You can certainly ask if there is a traditional interview involved in the visit, but don't kid yourself; even if you don't sit down with a hiring manager you are being interviewed and evaluated.

I've often used this approach to see how a candidate interacts with his/her potential peers. It also allows the team to meet the candidate face to face. Sure there will be the casual conversation but I can almost guarantee that you'll be thrown a few technical questions within that casual conversation. Even thou they may not seem like it at the time.

You are being observed and notes are being taken. At the end of the day the manager is going to talk with every team member that you met or interacted with to get their impressions, comments, and feedback.

Be yourself and treat it like a gathering of your professional peers.

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Ask if there is any overall plan about the visit or if you need to prepare any relevant material for the (informal?) meeting. This should give you enough information on how to prepare yourself.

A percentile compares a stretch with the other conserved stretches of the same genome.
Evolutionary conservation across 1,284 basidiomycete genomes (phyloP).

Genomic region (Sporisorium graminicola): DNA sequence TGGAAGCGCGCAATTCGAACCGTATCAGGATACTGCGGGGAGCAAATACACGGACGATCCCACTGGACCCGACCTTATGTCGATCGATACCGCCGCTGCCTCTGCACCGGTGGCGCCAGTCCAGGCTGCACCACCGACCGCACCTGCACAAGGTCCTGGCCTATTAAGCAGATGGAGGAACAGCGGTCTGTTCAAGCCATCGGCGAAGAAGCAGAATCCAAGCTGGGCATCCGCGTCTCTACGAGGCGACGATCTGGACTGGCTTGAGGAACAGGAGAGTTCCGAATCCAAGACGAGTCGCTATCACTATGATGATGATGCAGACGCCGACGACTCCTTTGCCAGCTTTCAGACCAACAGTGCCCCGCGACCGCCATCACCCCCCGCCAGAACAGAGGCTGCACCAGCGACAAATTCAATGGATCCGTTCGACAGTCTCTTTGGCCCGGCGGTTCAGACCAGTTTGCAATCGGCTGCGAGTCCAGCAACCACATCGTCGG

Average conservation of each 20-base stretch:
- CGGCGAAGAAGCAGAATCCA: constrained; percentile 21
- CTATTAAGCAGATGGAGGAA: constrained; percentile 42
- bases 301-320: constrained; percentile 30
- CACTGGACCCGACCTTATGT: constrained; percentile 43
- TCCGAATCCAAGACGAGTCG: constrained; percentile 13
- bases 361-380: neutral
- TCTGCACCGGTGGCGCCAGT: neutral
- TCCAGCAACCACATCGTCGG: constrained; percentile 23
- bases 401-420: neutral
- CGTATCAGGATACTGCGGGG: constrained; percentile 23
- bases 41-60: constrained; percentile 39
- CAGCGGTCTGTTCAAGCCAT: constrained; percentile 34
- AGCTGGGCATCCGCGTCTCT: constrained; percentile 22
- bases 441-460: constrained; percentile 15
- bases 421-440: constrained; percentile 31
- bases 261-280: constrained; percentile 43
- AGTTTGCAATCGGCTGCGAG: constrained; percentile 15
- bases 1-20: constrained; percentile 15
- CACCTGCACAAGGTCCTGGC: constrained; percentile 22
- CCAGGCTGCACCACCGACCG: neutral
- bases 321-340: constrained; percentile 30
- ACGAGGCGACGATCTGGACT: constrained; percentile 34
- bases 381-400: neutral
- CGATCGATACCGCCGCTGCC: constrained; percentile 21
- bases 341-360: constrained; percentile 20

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As others say, approach it as if it's an interview.

  • Dress nice (Suit & Tie? Slacks and a collared shirt?)
  • Bring copies of your resume
  • Be 15 minutes early
  • Be Polite
  • Be Honest (I don't know the answer to that question, but I can get the answer...)
  • Practice if you can:
  • Sell Yourself. Most important. The better you sell yourself, the better your chance of not just getting the job, but getting a good paycheck to go with it.

I haven't interviewed in awhile, but those basic rules generally lead me right. I haven't had a chance to use either of the books, but I would cram given an impending interview.

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Cultural point on dress . . . casual and agile, in tech, suggests caution that you don't overdress. The advice that you can't overdress for an interview isn't true for casual, agile tech companies. You don't want them to think you are "a suit". Business casual, if you want to play it safe (slacks and collared shirt). You may want to ask the recruiter for specifics. –  Ethel Evans Nov 15 '12 at 19:46